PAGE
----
We had the good fortune of connecting with Latesha Lynch and we’ve shared our conversation below.

Hi Latesha, what do you attribute your success to?
The most important factor behind the success of my offers and myself as a coach has been how I show up on video.

I knew early on in entrepreneurship that I was undercharging. I worked on my brand, as you do once you want to be taken more seriously. I got the new photoshoot, I updated my copy, rebranded my website, I increased my prices, and I started showing up as a high-ticket brand.

It’s funny, because prior to the rebrand, I don’t feel like my brand reflected high-ticket. But just making your brand look high-ticket isn’t enough to really call in high-ticket clients.

I needed to market differently. So much of the marketing being taught out there is geared towards being popular, going viral, getting as many followers and email subscribers as possible and then automating your way to 6-figures.

But I was able to make 6-figures in 11-months just from showing up on video and building up brand authority. My video content wasn’t with the intention of going viral. I showed up to shift the perspectives of the exact people who would qualify to work with me.

Not just looking for dream clients, but qualified clients to follow me, engage with me, learn to think like me, and see themselves in the stories that my content was telling.

When people see someone like a coach showing up on video, they start to connect deeply with that person, regardless of whether or not they’ve actually spoken or even interacted with them.

If I hadn’t perfected how to show up on video intentionally, then I don’t think I would have had this level of success so soon.

Alright, so for those in our community who might not be familiar with your business, can you tell us more?
What sets me apart from other marketing and branding-focused experts starts from my background. I worked as a professional marketing manager for over 14 years before becoming a marketing coach. I specialized in marketing for companies that sold multi-6-figure services and products. They had very long sales cycles, so it was always my job to draw in the leads, nurture them via social media and email marketing, and represent the company in person, online, and in video.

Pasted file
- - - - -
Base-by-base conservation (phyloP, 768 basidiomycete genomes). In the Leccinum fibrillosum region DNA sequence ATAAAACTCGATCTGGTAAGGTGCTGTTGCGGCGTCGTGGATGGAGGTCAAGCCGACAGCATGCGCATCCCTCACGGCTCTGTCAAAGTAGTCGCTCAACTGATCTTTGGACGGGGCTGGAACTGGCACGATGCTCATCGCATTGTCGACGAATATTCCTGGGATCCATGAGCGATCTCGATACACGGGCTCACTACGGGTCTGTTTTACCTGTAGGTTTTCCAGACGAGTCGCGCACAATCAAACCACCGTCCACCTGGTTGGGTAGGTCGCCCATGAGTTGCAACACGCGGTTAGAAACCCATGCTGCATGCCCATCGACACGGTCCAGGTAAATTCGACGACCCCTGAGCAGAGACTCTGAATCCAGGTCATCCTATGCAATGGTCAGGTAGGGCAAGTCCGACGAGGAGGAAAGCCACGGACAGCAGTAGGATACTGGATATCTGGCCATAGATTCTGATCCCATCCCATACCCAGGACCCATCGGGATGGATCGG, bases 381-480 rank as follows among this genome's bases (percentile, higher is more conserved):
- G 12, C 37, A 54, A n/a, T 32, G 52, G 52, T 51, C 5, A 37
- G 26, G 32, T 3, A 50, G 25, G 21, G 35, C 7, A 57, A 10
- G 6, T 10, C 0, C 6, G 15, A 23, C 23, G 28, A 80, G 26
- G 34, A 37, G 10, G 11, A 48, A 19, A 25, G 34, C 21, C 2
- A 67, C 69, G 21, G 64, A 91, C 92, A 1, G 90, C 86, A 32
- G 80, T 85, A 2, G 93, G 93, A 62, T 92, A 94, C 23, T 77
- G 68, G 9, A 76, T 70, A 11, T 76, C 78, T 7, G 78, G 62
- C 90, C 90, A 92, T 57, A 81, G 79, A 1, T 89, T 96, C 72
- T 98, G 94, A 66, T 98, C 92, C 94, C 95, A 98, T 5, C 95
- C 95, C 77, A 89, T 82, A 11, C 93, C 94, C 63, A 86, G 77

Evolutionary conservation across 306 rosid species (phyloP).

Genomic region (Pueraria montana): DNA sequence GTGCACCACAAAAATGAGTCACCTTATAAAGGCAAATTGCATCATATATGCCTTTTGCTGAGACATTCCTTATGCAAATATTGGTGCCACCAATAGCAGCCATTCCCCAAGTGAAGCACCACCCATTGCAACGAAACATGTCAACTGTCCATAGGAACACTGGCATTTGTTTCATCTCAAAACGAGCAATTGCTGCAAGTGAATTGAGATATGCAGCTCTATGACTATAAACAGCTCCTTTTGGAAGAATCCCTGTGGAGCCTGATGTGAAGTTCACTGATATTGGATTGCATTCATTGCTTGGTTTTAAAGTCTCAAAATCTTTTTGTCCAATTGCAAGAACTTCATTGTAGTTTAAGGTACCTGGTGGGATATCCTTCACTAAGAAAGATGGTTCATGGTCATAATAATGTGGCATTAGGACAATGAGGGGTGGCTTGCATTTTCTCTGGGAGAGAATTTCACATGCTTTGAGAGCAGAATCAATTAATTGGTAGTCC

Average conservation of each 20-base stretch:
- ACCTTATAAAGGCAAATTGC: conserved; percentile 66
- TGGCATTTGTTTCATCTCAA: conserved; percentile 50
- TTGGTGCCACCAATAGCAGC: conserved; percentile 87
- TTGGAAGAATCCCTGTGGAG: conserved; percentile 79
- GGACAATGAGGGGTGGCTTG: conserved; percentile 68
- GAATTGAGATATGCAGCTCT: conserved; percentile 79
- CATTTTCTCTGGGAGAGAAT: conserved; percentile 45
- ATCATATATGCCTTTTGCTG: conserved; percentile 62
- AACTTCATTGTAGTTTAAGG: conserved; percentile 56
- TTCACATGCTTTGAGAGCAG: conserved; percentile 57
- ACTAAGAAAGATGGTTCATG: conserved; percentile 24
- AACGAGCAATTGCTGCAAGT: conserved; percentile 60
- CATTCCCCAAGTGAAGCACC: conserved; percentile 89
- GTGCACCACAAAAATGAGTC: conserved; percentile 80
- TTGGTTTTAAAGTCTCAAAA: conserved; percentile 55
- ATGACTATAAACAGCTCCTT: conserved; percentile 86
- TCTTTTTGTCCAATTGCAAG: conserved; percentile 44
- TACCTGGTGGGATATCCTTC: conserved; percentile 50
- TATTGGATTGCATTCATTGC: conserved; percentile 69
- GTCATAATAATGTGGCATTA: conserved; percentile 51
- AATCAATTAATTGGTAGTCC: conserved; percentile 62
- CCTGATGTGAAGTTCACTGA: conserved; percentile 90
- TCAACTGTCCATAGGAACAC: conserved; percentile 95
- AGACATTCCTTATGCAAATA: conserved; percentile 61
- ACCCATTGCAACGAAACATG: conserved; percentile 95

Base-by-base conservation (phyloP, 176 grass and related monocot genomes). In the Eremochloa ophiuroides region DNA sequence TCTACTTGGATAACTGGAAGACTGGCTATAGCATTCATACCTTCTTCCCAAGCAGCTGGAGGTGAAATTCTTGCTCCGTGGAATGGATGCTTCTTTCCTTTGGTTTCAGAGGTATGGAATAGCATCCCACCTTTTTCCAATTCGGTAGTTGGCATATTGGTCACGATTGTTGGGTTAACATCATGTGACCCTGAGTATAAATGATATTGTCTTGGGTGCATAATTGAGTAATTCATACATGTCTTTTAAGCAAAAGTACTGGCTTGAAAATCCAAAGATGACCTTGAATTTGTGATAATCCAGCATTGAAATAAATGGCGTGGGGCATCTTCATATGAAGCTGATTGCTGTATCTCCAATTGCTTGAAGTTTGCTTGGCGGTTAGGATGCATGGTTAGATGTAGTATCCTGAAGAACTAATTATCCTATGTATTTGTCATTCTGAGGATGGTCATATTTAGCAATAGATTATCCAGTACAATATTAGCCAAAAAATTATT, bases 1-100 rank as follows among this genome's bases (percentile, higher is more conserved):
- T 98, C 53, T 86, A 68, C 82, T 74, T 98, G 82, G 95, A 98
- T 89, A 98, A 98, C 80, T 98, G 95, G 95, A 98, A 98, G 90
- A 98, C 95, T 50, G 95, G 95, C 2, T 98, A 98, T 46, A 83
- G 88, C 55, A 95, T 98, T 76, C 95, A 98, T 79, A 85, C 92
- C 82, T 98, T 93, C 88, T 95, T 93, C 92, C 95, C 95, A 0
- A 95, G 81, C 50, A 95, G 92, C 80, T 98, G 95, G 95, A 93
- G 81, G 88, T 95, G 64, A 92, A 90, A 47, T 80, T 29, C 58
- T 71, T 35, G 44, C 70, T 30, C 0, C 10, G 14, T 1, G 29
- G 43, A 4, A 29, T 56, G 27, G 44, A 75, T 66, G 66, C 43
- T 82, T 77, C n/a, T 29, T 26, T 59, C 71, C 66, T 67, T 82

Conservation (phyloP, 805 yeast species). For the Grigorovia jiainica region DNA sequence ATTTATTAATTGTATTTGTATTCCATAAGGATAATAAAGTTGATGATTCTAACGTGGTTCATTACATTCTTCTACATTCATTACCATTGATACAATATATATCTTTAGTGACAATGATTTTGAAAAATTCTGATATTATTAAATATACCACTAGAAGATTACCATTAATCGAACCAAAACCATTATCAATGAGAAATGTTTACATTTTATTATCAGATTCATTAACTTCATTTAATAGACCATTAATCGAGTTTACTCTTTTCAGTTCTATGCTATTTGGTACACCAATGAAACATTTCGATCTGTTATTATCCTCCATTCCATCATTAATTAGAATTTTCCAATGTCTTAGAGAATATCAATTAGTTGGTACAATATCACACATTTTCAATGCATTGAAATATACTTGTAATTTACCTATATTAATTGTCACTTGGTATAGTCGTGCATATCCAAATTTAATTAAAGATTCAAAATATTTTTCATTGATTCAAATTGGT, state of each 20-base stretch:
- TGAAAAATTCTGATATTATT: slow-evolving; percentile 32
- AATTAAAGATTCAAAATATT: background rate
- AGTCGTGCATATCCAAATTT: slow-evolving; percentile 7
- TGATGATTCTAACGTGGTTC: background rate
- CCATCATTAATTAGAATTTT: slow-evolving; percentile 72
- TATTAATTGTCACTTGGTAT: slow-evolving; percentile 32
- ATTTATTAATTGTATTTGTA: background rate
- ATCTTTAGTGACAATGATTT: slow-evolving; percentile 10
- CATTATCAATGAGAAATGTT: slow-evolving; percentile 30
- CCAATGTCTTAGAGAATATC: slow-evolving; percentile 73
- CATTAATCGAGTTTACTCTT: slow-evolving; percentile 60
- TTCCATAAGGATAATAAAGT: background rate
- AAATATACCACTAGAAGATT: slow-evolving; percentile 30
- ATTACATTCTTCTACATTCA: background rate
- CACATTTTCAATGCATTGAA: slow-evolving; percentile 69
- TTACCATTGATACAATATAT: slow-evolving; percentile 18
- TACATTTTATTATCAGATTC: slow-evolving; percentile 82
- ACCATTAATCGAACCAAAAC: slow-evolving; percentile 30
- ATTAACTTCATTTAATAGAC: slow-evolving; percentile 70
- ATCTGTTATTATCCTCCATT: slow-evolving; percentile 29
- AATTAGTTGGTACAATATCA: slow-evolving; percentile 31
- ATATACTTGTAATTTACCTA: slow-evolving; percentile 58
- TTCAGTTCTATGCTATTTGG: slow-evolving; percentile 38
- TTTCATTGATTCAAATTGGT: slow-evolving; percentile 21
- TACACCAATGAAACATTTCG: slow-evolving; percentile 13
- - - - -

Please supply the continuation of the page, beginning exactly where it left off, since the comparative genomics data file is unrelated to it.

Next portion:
I chose to only help people who were selling high-ticket or premium offers because I know there’s a difference between selling lower-priced vs higher-priced offers, and there isn’t a lot of support for people who need to learn to do that.

It wasn’t just easy for me to switch from corporate to entrepreneurship and charge for the value of what I do, but I gained more confidence the more I realized how much work I was doing and how frustrating it was to be underpaid for it.

I realized I would rather take on fewer clients at the price I deserved than be booked up and underpaid.

One thing that made it easier to step into confidence and add boundaries is to just show up authentically. There’s such a thing as having a strategy and being authentic and making it your own.

For so many, showing up on social media to market is about copying what was already done, using a template or a swipe file has become the norm, and so everyone sounds the same. I learned that people who are investing in services that cost more than $1,500 are looking for someone who stands out. They are tired of hearing the same thing and want to hear from someone who is finally saying something different.

If I could leave everyone with one thing to learn about my brand’s story is that I have always been true to who I am, open and honest with the people who are a part of my community whether they follow me on Instagram or Facebook, subscribe to my Youtube or podcast, or they’re on my email list.

What that’s done is help set me apart from the curated content that makes buyers skeptical and not trust you. I want people to know I’ve always been very sure of what I can bring to the table. I’ve always been proud to share what I know, give without expecting to receive, and I have always believed in transparency.